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Trita Parsi: Iran’s Victory for Moderation

Iran’s Victory for Moderation

 

Iranian President Rouhani’s solid reelection victory clears the way for Iran to continue its efforts to reengage with the global community and expand freedoms domestically, reports Trita Parsi.

The Iranian population’s political sophistication continues to impress. Despite a highly flawed political system where the elections are neither fair nor free, the overwhelmingly majority chose a non-violent path to bring about progress.
Hassan Rouhani, President of the Islamic Republic of Iran, addresses the United Nations General Assembly, Sept. 22, 2016 (UN Photo)
They massively participated in the elections with a 75 percent turnout – compare that to the turnout in the U.S. elections in 2016, 56 percent – and handed the incumbent moderate President Hassan Rouhani a landslide victory with 57 percent of the vote.
In a regional context, this election is even more remarkable. In most of the Middle East, elections are not even held. Take Saudi Arabia for instance, President Donald Trump’s choice for his first foreign trip.
There are a few things we can say about the meaning of the Iranian people’s collective action.
First of all, once again, Iranians voted against the candidate who was believed to be favored by Iran’s Supreme Leader Ayatollah Ali Khamenei. This is now a strong pattern.
Secondly, the Iranians rebuked exiled opposition groups and Washington hawks and neocons who called on the Iranian people to either boycott the elections or vote for the hardline candidate Ebrahim Raisi in order to hasten a confrontation. Clearly, these elements have no following in Iran.
Third, despite Trump’s undermining of the nuclear deal with Iran, and despite significant problems with the sanctions relief process which has left many Iranians disappointed in the nuclear deal, Iranians still chose diplomacy, detente and moderation over the confrontational line of previous Iranian administrations. Iran is today one of the few countries in the world where a message of moderation and anti-populism secures you a landslide election victory.

Human Rights Mandate

Fourth, despite Rouhani falling short on his promises to improve the human rights situation in Iran, Iranians and the leaders of the Green Movement leaders gave him a second chance. But now he has a stronger mandate – and fewer excuses. Now is the time for him to deliver on the promises that inspired tens of millions of Iranians to elect him twice as president.
An Iranian child holding a photo of Iran’s Supreme Leader Ali Khamenei at one of his public appearances. (Iranian government photo)
He must take decisive action to protect the human rights and civil liberties of the Iranian people, pursue improved relations with the world, and promote economic growth for the Iranian people. The hardline forces behind Iran’s arbitrary arrests and spiking executions may not answer to Rouhani directly, but the Iranian people who elected him expect him to do more in his second term to bring about change.
Failure to do so risks disenchanting a generation of Iranians from the belief that their voice can make a difference, potentially ceding Iran’s future to the hardline voices who would take the country back to isolationism and confrontation with the West.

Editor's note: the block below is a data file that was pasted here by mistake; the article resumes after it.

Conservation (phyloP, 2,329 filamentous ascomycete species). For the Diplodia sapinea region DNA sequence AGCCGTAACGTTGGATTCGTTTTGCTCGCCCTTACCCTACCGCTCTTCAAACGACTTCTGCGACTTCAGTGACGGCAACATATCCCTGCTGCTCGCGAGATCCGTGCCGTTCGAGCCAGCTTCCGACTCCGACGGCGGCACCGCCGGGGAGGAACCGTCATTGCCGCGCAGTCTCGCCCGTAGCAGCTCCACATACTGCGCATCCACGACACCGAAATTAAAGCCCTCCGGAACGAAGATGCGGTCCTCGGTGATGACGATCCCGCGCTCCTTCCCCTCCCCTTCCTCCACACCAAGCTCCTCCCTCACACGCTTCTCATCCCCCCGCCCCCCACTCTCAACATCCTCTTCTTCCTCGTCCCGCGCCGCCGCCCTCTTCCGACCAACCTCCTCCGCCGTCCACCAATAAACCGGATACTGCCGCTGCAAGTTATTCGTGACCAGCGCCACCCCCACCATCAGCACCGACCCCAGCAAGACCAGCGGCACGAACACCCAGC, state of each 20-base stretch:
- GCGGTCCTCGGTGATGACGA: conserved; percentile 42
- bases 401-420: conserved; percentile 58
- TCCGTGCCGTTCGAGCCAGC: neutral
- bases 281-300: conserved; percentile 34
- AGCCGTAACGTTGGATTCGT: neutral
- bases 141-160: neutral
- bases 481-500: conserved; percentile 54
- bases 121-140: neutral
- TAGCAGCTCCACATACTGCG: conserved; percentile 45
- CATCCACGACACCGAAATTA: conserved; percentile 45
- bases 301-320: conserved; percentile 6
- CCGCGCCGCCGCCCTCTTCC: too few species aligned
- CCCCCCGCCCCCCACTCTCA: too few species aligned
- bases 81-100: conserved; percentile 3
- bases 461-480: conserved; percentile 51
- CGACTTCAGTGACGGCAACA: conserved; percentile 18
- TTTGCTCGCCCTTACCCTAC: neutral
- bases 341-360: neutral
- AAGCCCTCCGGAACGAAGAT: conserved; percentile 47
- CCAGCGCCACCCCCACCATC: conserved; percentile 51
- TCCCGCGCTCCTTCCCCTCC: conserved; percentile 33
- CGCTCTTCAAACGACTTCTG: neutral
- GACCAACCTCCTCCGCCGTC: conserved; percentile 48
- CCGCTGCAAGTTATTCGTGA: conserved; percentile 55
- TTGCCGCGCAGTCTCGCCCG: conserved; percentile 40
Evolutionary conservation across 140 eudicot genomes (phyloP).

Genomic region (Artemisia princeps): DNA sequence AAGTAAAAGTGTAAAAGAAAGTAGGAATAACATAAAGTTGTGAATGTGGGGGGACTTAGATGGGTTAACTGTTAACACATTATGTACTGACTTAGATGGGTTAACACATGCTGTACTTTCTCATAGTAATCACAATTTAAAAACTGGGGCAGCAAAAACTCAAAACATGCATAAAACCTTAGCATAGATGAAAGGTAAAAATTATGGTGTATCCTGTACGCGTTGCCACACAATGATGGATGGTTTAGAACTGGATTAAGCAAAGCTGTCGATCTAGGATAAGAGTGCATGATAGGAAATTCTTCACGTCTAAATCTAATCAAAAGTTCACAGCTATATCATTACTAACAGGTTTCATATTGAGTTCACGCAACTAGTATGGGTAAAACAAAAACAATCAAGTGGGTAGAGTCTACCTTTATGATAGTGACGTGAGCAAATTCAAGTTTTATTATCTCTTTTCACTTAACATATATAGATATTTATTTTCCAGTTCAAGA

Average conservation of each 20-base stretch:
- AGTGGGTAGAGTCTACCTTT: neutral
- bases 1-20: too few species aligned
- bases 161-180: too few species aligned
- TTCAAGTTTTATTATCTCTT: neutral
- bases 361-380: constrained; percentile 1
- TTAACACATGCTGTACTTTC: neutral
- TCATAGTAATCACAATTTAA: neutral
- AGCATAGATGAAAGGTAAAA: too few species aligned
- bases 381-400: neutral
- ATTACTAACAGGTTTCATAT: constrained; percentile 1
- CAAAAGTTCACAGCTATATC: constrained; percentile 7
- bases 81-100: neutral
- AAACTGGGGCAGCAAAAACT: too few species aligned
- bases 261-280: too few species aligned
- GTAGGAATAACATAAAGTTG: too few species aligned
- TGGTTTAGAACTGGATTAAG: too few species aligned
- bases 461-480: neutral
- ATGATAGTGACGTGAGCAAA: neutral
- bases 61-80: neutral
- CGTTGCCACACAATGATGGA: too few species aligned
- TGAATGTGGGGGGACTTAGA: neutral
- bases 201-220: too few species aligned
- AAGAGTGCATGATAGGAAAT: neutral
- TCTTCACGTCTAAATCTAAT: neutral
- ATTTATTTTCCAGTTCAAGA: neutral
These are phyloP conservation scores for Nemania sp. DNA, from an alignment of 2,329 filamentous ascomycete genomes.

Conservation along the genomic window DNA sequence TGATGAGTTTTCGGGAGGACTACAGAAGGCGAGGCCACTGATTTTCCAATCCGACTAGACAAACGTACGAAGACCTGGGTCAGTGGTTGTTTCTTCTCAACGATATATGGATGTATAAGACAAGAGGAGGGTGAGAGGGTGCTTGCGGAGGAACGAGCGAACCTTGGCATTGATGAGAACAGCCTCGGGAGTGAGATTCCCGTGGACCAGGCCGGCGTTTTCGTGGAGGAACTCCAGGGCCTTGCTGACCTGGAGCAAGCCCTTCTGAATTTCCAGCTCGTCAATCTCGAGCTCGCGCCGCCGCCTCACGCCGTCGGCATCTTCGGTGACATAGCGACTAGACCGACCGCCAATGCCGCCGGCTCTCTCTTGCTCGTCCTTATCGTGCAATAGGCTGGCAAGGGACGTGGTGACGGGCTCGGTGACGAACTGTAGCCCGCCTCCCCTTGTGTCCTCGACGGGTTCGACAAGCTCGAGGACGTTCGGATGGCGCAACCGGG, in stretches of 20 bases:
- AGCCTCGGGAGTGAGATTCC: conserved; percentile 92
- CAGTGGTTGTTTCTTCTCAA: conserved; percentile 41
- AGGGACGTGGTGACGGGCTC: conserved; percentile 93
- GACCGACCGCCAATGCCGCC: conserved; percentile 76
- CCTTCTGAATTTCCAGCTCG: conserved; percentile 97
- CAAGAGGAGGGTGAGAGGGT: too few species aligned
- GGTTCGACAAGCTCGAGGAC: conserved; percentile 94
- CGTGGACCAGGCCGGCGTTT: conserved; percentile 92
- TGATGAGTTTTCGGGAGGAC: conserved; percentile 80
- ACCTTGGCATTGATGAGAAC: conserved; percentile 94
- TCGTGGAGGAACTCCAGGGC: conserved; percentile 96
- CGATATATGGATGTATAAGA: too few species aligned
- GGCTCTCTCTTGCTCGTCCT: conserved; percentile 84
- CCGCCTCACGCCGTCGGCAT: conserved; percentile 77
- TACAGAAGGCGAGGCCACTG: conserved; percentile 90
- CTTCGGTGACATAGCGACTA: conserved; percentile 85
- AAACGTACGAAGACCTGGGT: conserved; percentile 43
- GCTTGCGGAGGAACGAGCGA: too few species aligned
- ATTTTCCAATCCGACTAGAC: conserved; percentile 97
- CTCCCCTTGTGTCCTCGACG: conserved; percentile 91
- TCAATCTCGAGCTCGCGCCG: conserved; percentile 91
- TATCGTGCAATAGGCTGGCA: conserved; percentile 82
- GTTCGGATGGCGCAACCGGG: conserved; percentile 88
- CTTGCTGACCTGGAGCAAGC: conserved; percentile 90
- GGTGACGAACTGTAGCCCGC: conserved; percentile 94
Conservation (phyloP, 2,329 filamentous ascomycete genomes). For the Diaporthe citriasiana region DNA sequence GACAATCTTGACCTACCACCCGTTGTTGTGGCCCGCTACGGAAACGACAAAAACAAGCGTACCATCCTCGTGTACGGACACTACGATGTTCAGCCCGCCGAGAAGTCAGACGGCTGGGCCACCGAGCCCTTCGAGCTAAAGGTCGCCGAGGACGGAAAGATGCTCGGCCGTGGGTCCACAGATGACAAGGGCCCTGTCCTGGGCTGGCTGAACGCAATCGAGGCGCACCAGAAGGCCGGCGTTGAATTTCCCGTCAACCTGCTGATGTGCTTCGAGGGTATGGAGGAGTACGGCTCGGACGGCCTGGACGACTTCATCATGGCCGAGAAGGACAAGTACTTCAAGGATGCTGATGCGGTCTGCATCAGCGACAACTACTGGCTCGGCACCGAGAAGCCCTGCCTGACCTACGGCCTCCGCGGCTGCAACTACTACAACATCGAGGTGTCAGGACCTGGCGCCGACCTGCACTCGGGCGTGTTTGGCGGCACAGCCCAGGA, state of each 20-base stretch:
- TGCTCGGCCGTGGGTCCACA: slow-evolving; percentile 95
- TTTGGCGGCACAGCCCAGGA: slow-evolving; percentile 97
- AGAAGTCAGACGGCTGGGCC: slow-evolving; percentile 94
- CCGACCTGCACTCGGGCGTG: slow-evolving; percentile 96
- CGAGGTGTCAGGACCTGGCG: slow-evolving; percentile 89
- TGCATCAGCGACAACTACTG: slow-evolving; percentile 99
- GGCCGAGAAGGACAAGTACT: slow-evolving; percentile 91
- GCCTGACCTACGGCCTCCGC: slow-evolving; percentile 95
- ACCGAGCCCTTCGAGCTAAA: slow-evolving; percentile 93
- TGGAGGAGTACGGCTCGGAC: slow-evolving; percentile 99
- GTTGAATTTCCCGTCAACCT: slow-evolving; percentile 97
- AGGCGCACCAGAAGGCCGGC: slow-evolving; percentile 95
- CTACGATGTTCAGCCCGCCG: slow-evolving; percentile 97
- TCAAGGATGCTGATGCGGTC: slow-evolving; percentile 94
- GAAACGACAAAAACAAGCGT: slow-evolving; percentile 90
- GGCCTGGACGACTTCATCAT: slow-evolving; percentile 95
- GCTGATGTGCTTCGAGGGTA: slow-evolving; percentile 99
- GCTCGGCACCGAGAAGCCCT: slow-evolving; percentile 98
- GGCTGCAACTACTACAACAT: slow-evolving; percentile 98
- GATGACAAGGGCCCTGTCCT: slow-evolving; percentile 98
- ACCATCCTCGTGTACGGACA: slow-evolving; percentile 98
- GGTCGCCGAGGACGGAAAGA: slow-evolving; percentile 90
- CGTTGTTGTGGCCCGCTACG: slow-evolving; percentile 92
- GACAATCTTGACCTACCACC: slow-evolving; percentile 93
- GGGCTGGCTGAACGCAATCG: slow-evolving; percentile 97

Fifth, while Saudi Arabia is hosting Trump and pushing him to return to a policy of complete isolation of Iran, the European Union Foreign Policy head Federica Mogherini congratulated Rouhani on his election victory and recommitted the E.U. to the nuclear deal. The election results will strengthen the E.U.’s dedication to ensuring the deal’s survival as well as its commitment to an inclusive security framework for the Middle East.
Consequently, the E.U. will oppose Trump and Saudi Arabia’s attempt to stage a confrontation with Iran. This puts the Trump administration once again out of synch with Europe and the U.S.’s Western allies on a key security issue.

Diplomacy Over War

Sixth, Iranians have once again endorsed a policy of dialogue with the West, but the question is if Trump will unclench his fist and embrace this window for diplomacy. Just as the nuclear crisis was resolved through negotiations, the remaining points of conflict between the U.S. and Iran can also be resolved diplomatically, including Syria and Yemen. This is what the Middle East needs now – more diplomacy, not more arms sales.
Defense Secretary Jim Mattis welcomes Saudi Deputy Crown Prince and Defense Minister Mohammed bin Salman to the Pentagon, March 16, 2017. (DoD photo by Sgt. Amber I. Smith)
Seventh, Congress should avoid undermining the clear pro-engagement message sent by the Iranian people and empowering hardliners by pushing forward provocative sanctions legislation in the wake of the election results. New Senate sanctions are scheduled to be marked-up in committee this coming week. What a horrible response to the Iranian people after they voted for diplomacy and moderation.
Finally, the power struggle in Iran will increasingly shift towards the question of who will succeed Ayatollah Khamenei and become Iran’s next Supreme Leader. It is widely believed that Rouhani is eyeing this position. With his landslide victory, he has improved his prospects. To some extent, this is what this presidential election was really about.

Trita Parsi is the founder and president of the National Iranian American Council and an expert on US-Iranian relations, Iranian foreign politics, and the geopolitics of the Middle East. He is an award-winning author of two books, Treacherous Alliance – The Secret Dealings of Israel, Iran and the US (Yale University Press, 2007) and A Single Roll of the Dice – Obama’s Diplomacy with Iran (Yale University Press, 2012). He tweets at @tparsi.



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